Most older Cobra variants still in operation have been upgraded to the AH-1F standard. Also produced in Romania and Japan under license from Bell Textron in the U.S.


Contractor: Bell Helicopter TEXTRON, Inc. (Prime), General Electric, Kollsman Inc.
Power Plant:
  • Two General Electric T700-GE-401 Turboshaft engines
  • Each engine delivers 1,690 horsepower.
  • Accommodations:
  • Two seats, in tandem (pilot in rear, copilot/gunner in front)
  • Performance:
  • Climb rate: 1,925 feet per minute
  • Maximum altitude: 14,750 feet
  • Maximum attainable speed: 170 knots (195 mph)
  • Maximum cruising speed: 152 knots (173 mph)
  • Countermeasures:
  • AN/ALE-39 Chaff system and SUU-4/1 Flare dispensers
  • Armament:
  • One M197 three barrel 20 mm gun (mounted under the nose with 750 round ammo container)
  • Underwing attachments for four TOW missiles, eight Hellfire missiles, or one AIM-9L Sidewinder missile
  • Can also be equipped with Zuni rocket launchers
  • External Dimensions

    Main rotor diameter 14.63 m
    Main rotor blade chord 00.84 m
    Tail rotor diameter 02.97 m
    Tail rotor blade chord 00.305 m
    Distance between rotor centers 08.89 m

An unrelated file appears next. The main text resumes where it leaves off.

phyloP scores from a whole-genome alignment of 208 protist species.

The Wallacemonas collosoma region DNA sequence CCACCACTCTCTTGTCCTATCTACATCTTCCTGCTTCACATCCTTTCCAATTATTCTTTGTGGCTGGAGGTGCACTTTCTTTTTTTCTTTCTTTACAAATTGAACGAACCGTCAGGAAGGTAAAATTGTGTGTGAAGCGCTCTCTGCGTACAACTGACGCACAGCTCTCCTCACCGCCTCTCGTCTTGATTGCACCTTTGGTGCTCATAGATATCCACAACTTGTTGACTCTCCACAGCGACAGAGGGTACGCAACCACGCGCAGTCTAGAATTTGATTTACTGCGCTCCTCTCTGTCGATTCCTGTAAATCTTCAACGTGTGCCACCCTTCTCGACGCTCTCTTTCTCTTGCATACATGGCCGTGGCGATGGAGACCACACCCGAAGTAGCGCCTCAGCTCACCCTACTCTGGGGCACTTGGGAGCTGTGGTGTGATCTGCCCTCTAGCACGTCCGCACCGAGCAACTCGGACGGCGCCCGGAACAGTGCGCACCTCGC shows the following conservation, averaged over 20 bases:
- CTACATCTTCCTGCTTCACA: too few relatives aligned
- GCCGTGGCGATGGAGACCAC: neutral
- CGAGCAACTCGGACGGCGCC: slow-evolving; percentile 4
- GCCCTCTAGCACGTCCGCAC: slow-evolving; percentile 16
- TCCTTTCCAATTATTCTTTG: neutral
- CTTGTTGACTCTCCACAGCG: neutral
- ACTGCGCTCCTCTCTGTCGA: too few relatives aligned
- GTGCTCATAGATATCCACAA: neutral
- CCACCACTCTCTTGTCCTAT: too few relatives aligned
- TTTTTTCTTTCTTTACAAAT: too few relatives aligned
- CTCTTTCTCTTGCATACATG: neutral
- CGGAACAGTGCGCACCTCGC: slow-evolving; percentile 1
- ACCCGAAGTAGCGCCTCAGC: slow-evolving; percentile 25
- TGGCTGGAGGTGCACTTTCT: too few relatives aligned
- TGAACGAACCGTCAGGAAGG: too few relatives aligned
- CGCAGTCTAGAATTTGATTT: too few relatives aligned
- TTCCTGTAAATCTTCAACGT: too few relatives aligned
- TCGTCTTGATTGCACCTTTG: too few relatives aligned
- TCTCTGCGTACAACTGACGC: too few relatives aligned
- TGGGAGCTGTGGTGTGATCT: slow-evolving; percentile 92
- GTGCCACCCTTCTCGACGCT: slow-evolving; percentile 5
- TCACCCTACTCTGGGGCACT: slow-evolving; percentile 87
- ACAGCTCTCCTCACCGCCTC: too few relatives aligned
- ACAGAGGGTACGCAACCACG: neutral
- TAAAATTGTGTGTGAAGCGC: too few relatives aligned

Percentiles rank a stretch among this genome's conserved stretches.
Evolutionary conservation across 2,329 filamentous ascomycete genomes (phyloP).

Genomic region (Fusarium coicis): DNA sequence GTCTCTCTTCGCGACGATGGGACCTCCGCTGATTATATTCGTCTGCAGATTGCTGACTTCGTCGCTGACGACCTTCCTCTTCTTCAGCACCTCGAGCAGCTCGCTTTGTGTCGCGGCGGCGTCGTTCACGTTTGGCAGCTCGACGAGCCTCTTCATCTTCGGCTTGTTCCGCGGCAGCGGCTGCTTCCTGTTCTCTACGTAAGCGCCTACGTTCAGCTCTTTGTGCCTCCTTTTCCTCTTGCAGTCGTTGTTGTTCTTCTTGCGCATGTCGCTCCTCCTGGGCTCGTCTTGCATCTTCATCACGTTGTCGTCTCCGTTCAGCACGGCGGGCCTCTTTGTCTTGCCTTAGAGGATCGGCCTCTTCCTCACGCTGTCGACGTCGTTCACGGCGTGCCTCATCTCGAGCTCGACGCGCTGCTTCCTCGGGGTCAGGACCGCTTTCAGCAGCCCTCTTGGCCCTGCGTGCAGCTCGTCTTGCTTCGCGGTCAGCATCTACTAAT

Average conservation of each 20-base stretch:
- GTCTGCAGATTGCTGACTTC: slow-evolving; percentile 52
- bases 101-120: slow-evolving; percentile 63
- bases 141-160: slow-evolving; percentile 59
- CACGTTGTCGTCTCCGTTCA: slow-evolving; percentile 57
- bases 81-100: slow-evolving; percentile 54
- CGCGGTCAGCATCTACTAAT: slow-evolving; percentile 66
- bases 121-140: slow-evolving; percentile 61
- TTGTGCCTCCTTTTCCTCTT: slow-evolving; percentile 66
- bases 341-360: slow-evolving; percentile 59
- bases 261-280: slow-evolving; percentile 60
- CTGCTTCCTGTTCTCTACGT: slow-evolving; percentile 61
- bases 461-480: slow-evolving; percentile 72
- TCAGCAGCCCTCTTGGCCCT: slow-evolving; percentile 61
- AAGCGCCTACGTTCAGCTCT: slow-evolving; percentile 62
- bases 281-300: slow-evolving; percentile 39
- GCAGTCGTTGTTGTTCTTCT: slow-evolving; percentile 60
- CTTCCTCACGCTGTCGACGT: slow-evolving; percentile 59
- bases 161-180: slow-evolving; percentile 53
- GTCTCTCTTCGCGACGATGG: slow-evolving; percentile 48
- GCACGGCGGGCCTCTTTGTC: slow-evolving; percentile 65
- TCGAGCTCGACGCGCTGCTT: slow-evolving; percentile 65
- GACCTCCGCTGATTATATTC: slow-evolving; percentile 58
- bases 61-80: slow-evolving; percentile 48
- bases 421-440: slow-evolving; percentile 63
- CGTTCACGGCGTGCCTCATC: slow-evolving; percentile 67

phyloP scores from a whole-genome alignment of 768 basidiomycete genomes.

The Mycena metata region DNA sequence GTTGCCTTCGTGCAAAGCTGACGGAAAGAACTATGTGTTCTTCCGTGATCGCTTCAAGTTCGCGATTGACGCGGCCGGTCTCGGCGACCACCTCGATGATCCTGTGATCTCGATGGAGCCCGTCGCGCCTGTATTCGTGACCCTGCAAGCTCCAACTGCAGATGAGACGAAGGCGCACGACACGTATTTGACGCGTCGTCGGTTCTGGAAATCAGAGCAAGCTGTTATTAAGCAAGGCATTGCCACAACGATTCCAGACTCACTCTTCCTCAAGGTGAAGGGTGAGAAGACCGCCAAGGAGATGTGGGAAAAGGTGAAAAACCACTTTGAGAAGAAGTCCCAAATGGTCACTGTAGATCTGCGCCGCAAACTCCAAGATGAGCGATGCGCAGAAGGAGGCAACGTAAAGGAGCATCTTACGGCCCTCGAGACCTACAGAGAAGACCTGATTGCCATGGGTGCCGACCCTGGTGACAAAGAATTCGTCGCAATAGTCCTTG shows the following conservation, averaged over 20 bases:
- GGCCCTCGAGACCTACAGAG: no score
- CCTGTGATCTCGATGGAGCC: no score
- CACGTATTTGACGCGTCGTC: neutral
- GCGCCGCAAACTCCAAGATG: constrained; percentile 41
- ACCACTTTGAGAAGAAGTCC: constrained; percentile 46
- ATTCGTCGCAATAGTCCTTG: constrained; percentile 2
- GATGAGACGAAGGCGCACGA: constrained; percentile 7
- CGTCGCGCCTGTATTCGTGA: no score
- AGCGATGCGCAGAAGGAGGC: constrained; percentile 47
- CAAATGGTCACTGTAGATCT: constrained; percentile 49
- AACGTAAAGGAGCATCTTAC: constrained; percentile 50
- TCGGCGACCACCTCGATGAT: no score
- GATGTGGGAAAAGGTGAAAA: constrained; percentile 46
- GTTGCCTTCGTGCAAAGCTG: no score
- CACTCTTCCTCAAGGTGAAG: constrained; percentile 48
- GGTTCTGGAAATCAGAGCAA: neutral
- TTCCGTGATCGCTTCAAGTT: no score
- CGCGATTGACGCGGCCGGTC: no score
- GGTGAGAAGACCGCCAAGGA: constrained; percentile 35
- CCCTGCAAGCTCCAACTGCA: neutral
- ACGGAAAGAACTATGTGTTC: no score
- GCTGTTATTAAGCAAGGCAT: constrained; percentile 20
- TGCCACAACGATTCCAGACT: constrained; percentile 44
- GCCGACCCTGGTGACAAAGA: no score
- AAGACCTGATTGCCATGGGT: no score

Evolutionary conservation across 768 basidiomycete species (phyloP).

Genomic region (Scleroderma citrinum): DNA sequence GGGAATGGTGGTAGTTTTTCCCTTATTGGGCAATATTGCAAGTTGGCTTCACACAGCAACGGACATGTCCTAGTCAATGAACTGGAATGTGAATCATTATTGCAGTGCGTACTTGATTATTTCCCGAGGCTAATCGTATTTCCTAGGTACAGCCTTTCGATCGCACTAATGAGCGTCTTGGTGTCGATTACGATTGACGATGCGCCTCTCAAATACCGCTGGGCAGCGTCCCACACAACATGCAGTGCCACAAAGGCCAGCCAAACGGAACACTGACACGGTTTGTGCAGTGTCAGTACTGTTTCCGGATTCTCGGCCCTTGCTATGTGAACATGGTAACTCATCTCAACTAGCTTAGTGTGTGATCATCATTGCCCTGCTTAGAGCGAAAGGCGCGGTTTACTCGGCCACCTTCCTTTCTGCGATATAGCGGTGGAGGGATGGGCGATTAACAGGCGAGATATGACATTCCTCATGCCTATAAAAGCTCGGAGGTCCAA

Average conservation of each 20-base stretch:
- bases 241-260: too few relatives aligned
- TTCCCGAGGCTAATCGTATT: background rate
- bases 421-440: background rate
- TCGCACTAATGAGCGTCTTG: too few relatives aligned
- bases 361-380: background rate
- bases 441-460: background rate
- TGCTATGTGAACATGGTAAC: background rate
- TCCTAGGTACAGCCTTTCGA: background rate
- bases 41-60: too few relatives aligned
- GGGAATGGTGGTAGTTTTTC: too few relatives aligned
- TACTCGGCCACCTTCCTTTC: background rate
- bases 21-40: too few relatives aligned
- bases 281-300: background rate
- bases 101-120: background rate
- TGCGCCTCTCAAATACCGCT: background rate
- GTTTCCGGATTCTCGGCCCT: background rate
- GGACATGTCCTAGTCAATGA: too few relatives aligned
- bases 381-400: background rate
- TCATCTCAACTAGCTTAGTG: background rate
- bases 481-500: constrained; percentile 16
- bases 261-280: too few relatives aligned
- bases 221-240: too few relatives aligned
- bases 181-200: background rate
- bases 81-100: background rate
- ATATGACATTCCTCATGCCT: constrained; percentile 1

Wing span 03.28 m
    Wing aspect ratio 03.74
    Length: overall, rotors turning 17.68 m
    Length: fuselage 13.87 m
    Width overall 03.28 m
    Height (to top of rotor head) 04.11 m
    Overall height 04.44 m
    Ground clearance, main rotor, turning 02.74 m
    Elevator span 02.11 m
    Width over skids 02.24 m


    Main rotor blades (each) 006.13 m2
    Tail rotor blades (each) 000.45 m2
    Main rotor disc 168.11 m2
    Tail rotor disc 006.94 m2
    Vertical fin 002.01 m2
    Horizontal tail surfaces 001.41 m2

    Weights and Loadings

    Weight empty 004.634 kg
    Mission fuel load (usable) 946 kg
    Maximum useful load (fuel and disposable ordinance) 002.065 kg
    Maximum Takeoff and landing weight 006.690 kg
    Maximum disc loading 039.80 kg/m2
    Maximum power loading 004.42 kg/kW

    Performance (At Maximum T-O weight, ISA)

    Never exceed speed (Vne) 190 knots
    Maximum level speed at S/L 152 knots
    Rate of climb at S/L, OEI 244 m/minute
    Service ceiling More than 4,720 m
    Service ceiling, OEI More than 3,660 m
    Hovering ceiling
    4, 495 m
    915 m
    Range at S/L with standard fuel, no reserves 317 nm

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    Maintained by Robert Sherman
    Originally created by John Pike
    Updated Monday, December 27, 1999 5:25:18 PM